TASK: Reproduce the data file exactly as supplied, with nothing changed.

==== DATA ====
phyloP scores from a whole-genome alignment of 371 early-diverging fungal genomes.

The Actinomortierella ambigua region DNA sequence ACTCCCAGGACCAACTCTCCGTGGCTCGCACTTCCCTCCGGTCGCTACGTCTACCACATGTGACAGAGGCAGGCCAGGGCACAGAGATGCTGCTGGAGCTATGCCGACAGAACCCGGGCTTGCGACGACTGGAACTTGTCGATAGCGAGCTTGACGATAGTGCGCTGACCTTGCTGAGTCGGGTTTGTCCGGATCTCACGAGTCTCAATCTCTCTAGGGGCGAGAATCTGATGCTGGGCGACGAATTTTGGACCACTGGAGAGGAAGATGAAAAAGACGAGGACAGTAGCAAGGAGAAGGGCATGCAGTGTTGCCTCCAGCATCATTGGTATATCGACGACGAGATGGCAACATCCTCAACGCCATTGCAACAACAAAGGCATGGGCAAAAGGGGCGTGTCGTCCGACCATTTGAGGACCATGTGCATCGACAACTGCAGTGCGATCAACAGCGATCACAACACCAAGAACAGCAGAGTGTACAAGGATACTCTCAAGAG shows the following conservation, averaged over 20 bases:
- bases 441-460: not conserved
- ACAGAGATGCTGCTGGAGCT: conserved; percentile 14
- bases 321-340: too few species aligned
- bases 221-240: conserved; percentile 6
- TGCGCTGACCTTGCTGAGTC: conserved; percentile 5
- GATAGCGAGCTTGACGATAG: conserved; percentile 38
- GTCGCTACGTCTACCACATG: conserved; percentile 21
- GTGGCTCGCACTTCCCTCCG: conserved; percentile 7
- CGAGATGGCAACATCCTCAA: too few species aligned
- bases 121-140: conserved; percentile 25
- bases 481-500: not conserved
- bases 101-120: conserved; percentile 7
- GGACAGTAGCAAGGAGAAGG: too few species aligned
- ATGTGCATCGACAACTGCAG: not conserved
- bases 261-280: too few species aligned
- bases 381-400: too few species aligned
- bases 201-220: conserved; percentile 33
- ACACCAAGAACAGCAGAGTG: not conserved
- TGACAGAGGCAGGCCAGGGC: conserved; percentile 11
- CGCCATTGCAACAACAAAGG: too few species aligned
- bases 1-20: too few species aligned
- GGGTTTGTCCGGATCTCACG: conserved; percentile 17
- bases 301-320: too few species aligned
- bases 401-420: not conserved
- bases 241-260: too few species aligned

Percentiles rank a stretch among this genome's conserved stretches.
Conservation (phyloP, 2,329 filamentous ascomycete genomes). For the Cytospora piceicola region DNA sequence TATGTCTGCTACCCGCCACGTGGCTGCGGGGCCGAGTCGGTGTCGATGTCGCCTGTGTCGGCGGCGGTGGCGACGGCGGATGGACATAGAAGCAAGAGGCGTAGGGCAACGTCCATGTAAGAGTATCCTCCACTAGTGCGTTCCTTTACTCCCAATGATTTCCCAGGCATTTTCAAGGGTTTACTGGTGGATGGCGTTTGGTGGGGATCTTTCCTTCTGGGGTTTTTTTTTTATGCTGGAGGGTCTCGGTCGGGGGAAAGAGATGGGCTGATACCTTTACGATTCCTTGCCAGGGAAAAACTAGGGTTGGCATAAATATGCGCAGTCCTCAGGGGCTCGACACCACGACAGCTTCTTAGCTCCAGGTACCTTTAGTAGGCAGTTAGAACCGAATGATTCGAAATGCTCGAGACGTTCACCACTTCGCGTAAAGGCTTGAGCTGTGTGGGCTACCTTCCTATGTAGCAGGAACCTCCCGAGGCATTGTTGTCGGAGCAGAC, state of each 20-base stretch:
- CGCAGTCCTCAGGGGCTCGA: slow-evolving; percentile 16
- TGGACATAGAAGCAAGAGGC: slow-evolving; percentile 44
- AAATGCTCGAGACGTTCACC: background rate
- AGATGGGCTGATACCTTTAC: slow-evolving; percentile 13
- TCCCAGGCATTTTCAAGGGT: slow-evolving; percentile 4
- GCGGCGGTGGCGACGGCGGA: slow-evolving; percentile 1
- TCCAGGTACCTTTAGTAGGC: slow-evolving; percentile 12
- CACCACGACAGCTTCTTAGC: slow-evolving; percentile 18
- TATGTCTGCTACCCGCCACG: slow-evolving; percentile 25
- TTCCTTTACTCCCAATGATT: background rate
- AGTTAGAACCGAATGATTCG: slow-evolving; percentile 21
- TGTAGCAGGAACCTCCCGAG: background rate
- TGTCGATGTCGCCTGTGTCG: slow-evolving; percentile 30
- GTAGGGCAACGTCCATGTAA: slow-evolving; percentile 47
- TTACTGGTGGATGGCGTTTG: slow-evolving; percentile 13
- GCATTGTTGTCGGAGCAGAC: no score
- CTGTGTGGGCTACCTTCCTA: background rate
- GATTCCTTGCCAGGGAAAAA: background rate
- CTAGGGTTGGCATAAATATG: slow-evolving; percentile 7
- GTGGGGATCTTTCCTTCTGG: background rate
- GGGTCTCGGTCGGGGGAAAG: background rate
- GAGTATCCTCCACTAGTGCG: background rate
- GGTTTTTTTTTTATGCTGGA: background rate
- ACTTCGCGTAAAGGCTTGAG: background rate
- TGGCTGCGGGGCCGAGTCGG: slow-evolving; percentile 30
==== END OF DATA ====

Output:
phyloP scores from a whole-genome alignment of 371 early-diverging fungal genomes.

The Actinomortierella ambigua region DNA sequence ACTCCCAGGACCAACTCTCCGTGGCTCGCACTTCCCTCCGGTCGCTACGTCTACCACATGTGACAGAGGCAGGCCAGGGCACAGAGATGCTGCTGGAGCTATGCCGACAGAACCCGGGCTTGCGACGACTGGAACTTGTCGATAGCGAGCTTGACGATAGTGCGCTGACCTTGCTGAGTCGGGTTTGTCCGGATCTCACGAGTCTCAATCTCTCTAGGGGCGAGAATCTGATGCTGGGCGACGAATTTTGGACCACTGGAGAGGAAGATGAAAAAGACGAGGACAGTAGCAAGGAGAAGGGCATGCAGTGTTGCCTCCAGCATCATTGGTATATCGACGACGAGATGGCAACATCCTCAACGCCATTGCAACAACAAAGGCATGGGCAAAAGGGGCGTGTCGTCCGACCATTTGAGGACCATGTGCATCGACAACTGCAGTGCGATCAACAGCGATCACAACACCAAGAACAGCAGAGTGTACAAGGATACTCTCAAGAG shows the following conservation, averaged over 20 bases:
- bases 441-460: not conserved
- ACAGAGATGCTGCTGGAGCT: conserved; percentile 14
- bases 321-340: too few species aligned
- bases 221-240: conserved; percentile 6
- TGCGCTGACCTTGCTGAGTC: conserved; percentile 5
- GATAGCGAGCTTGACGATAG: conserved; percentile 38
- GTCGCTACGTCTACCACATG: conserved; percentile 21
- GTGGCTCGCACTTCCCTCCG: conserved; percentile 7
- CGAGATGGCAACATCCTCAA: too few species aligned
- bases 121-140: conserved; percentile 25
- bases 481-500: not conserved
- bases 101-120: conserved; percentile 7
- GGACAGTAGCAAGGAGAAGG: too few species aligned
- ATGTGCATCGACAACTGCAG: not conserved
- bases 261-280: too few species aligned
- bases 381-400: too few species aligned
- bases 201-220: conserved; percentile 33
- ACACCAAGAACAGCAGAGTG: not conserved
- TGACAGAGGCAGGCCAGGGC: conserved; percentile 11
- CGCCATTGCAACAACAAAGG: too few species aligned
- bases 1-20: too few species aligned
- GGGTTTGTCCGGATCTCACG: conserved; percentile 17
- bases 301-320: too few species aligned
- bases 401-420: not conserved
- bases 241-260: too few species aligned

Percentiles rank a stretch among this genome's conserved stretches.
Conservation (phyloP, 2,329 filamentous ascomycete genomes). For the Cytospora piceicola region DNA sequence TATGTCTGCTACCCGCCACGTGGCTGCGGGGCCGAGTCGGTGTCGATGTCGCCTGTGTCGGCGGCGGTGGCGACGGCGGATGGACATAGAAGCAAGAGGCGTAGGGCAACGTCCATGTAAGAGTATCCTCCACTAGTGCGTTCCTTTACTCCCAATGATTTCCCAGGCATTTTCAAGGGTTTACTGGTGGATGGCGTTTGGTGGGGATCTTTCCTTCTGGGGTTTTTTTTTTATGCTGGAGGGTCTCGGTCGGGGGAAAGAGATGGGCTGATACCTTTACGATTCCTTGCCAGGGAAAAACTAGGGTTGGCATAAATATGCGCAGTCCTCAGGGGCTCGACACCACGACAGCTTCTTAGCTCCAGGTACCTTTAGTAGGCAGTTAGAACCGAATGATTCGAAATGCTCGAGACGTTCACCACTTCGCGTAAAGGCTTGAGCTGTGTGGGCTACCTTCCTATGTAGCAGGAACCTCCCGAGGCATTGTTGTCGGAGCAGAC, state of each 20-base stretch:
- CGCAGTCCTCAGGGGCTCGA: slow-evolving; percentile 16
- TGGACATAGAAGCAAGAGGC: slow-evolving; percentile 44
- AAATGCTCGAGACGTTCACC: background rate
- AGATGGGCTGATACCTTTAC: slow-evolving; percentile 13
- TCCCAGGCATTTTCAAGGGT: slow-evolving; percentile 4
- GCGGCGGTGGCGACGGCGGA: slow-evolving; percentile 1
- TCCAGGTACCTTTAGTAGGC: slow-evolving; percentile 12
- CACCACGACAGCTTCTTAGC: slow-evolving; percentile 18
- TATGTCTGCTACCCGCCACG: slow-evolving; percentile 25
- TTCCTTTACTCCCAATGATT: background rate
- AGTTAGAACCGAATGATTCG: slow-evolving; percentile 21
- TGTAGCAGGAACCTCCCGAG: background rate
- TGTCGATGTCGCCTGTGTCG: slow-evolving; percentile 30
- GTAGGGCAACGTCCATGTAA: slow-evolving; percentile 47
- TTACTGGTGGATGGCGTTTG: slow-evolving; percentile 13
- GCATTGTTGTCGGAGCAGAC: no score
- CTGTGTGGGCTACCTTCCTA: background rate
- GATTCCTTGCCAGGGAAAAA: background rate
- CTAGGGTTGGCATAAATATG: slow-evolving; percentile 7
- GTGGGGATCTTTCCTTCTGG: background rate
- GGGTCTCGGTCGGGGGAAAG: background rate
- GAGTATCCTCCACTAGTGCG: background rate
- GGTTTTTTTTTTATGCTGGA: background rate
- ACTTCGCGTAAAGGCTTGAG: background rate
- TGGCTGCGGGGCCGAGTCGG: slow-evolving; percentile 30